3 companies bid to tear down part of Hart Bridge Expressway

Work to pave the way for Lot J development

3 companies bid to tear down part of Hart Bridge Expressway
3 companies bid to tear down part of Hart Bridge Expressway

JACKSONVILLE, Fla. – The city is getting ready to tear down part of the Hart Bridge Expressway.

Work is expected this spring, and several companies are currently in line to get the job. Part of the elevated road will be moved to ground level as part of the plan to develop Lot J and the Shipyards site.

Back in the 1960s when the Hart Bridge and the expressway were built, it cost nearly $9 million. Now, tearing down the ramps leading from the bridge to the area of TIAA Bank Field could cost nearly triple that amount.

Three companies have just submitted bids to the city to do the work. The price tag ranges from $25 million to more than $32 million.

REPORT: Details, plans for Hart Bridge Overpass Ramps Project

“The money is appropriated -- the federal dollars, the state dollars and the city dollars,” Mayor Lenny Curry told News4Jax on Thursday. “It will be good for traffic flow to the port and it will also be good for economic development downtown.”

Here is the plan: Once a bid is accepted, which could happen in several weeks, work could begin sometime early this year. The ramps will go to street level to open up traffic to the area. According to the mayor’s office, that will make the Shipyards site and Lot J more accessible. Additionally, a new major intersection will be added at Gator Bowl Boulevard. It’s expected to be completed a little less than two years from now -- by the end of 2021.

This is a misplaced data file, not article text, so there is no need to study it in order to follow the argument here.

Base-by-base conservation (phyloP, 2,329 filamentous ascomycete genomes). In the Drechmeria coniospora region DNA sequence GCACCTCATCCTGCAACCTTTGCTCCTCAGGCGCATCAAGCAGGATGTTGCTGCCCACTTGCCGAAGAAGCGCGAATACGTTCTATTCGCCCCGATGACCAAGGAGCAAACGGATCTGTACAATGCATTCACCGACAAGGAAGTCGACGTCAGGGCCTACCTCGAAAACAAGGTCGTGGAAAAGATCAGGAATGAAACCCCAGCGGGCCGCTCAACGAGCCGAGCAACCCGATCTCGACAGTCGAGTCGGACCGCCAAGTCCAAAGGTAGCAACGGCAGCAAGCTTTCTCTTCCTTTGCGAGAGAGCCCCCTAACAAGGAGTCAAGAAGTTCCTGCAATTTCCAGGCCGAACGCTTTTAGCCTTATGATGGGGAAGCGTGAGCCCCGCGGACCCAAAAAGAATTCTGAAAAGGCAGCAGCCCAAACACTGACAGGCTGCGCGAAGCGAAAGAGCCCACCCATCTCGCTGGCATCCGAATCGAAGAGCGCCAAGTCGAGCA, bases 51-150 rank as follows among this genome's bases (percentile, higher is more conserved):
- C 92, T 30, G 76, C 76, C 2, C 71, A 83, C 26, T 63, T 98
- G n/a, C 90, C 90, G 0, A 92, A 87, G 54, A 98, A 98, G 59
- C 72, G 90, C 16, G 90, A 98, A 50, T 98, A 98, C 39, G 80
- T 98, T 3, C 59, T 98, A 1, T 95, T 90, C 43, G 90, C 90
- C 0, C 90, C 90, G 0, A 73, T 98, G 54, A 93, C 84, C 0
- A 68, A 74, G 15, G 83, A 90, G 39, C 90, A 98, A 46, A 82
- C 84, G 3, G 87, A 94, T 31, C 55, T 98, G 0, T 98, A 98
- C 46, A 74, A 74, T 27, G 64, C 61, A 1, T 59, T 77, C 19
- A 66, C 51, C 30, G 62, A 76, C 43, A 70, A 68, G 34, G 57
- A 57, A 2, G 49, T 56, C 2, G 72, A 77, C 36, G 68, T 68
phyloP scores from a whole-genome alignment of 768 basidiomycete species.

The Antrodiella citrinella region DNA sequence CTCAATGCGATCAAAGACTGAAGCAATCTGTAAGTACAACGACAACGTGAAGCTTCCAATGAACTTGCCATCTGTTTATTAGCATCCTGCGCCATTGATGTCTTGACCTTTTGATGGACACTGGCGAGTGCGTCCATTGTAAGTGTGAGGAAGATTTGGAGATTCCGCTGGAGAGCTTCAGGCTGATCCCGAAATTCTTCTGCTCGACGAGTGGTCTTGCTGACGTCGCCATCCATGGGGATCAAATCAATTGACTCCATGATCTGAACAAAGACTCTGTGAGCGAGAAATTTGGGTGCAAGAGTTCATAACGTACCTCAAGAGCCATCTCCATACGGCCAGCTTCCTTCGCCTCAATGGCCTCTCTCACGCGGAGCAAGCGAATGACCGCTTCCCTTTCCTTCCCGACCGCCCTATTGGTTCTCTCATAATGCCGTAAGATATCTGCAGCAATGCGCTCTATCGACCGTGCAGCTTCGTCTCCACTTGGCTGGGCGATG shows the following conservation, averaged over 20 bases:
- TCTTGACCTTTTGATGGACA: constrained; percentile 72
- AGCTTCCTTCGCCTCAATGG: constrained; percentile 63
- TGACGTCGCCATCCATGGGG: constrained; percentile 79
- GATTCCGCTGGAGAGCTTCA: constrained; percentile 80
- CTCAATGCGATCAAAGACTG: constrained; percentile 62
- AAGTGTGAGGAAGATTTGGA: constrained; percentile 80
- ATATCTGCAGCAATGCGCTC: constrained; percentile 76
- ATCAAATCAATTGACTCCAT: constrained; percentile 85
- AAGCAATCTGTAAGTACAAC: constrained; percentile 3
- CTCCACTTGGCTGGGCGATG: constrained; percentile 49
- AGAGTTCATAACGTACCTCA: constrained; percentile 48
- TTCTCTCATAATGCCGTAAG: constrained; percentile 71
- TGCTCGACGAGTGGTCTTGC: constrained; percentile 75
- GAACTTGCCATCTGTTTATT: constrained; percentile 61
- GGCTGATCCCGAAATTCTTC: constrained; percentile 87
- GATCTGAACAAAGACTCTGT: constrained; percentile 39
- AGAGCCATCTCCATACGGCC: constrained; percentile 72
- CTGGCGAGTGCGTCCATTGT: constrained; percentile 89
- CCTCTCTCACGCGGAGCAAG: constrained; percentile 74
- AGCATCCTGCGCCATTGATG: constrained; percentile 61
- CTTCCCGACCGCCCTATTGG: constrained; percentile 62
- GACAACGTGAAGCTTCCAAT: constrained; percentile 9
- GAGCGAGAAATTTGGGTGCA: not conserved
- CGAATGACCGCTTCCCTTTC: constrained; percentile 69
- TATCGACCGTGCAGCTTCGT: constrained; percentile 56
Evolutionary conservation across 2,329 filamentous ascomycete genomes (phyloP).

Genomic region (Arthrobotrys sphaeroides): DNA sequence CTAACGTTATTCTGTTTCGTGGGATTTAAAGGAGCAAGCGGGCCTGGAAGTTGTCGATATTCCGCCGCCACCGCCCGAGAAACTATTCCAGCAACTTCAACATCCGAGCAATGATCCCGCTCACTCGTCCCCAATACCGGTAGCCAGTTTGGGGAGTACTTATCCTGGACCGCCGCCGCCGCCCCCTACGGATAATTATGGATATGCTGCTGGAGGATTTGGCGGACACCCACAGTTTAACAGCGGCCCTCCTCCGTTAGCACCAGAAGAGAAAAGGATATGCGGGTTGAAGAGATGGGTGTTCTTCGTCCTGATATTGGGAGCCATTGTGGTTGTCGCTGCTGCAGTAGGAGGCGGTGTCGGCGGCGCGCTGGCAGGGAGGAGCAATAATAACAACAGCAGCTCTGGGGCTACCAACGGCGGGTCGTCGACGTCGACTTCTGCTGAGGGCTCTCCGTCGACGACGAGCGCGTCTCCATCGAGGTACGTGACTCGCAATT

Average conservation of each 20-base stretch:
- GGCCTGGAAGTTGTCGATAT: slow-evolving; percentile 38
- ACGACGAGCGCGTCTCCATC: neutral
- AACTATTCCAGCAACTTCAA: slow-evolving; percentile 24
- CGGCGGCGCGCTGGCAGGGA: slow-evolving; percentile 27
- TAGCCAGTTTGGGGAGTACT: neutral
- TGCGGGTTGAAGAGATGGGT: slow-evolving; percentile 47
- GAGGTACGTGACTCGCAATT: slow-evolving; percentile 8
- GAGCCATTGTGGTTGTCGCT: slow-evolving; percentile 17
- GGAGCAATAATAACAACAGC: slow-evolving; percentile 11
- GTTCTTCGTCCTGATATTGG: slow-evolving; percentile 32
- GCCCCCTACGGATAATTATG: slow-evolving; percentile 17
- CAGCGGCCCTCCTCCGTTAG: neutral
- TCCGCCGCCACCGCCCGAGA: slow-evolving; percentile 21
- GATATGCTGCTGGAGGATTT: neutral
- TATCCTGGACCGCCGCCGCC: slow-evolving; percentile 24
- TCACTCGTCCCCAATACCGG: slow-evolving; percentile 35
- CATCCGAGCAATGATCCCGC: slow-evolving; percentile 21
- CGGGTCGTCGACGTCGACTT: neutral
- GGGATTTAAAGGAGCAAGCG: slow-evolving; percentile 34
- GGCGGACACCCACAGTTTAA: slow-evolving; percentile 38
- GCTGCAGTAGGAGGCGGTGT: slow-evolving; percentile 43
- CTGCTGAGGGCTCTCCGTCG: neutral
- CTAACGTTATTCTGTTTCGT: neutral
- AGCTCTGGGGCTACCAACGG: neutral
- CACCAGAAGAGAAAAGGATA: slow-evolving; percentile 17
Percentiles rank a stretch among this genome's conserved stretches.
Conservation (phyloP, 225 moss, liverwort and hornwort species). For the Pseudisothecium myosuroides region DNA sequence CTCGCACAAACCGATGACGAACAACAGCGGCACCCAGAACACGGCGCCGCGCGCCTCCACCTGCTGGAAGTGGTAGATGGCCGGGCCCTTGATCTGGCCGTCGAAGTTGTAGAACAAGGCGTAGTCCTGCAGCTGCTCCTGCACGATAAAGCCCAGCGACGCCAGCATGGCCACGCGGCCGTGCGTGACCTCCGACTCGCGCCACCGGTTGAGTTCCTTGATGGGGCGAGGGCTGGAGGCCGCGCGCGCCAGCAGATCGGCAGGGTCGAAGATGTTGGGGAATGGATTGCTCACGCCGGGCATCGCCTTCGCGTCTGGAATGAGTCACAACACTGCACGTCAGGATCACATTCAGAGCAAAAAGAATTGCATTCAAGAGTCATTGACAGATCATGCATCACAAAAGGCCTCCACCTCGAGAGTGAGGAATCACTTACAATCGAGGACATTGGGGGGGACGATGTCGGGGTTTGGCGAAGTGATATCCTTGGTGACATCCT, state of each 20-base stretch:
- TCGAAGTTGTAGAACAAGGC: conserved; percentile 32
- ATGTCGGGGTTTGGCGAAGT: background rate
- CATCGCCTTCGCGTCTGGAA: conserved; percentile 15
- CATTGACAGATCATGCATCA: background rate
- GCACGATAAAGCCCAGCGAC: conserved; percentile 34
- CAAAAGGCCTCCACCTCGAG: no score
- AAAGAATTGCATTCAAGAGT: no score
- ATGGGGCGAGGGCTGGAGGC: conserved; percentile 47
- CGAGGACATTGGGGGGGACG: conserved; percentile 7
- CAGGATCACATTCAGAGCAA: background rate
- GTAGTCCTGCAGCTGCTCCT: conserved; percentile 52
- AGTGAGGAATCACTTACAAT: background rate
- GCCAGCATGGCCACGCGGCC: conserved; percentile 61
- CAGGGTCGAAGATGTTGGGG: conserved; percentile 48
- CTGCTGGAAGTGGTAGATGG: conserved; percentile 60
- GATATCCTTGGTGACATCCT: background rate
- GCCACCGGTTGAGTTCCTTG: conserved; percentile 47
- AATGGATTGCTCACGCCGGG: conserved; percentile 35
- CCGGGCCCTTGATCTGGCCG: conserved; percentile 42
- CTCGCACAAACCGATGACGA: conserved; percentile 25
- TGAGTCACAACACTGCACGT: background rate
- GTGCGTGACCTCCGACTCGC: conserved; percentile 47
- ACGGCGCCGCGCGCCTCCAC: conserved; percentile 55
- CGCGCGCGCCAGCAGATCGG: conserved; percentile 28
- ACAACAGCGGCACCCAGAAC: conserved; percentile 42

All of this work ties into the development of Lot J, which the Jaguars want to make into an entertainment complex. The mayor said Thursday that the Jaguars and the city are close to an agreement on that price tag, which is now nearly $700 million.

“The teams are negotiating. I know they’re close. They are really close," Curry said. “So when these deals are happening -- any deal -- I understand what’s happening conceptually and in theory. And once it’s final, that’s when it gets to me. And from there, if it looks like it will be supported by the city -- and at this point, it does -- it moves on to DIA (Downtown Investment Authority) and the City Council.”

So while the money has been approved to tear down the ramps, that’s not the case with Lot J at this time.

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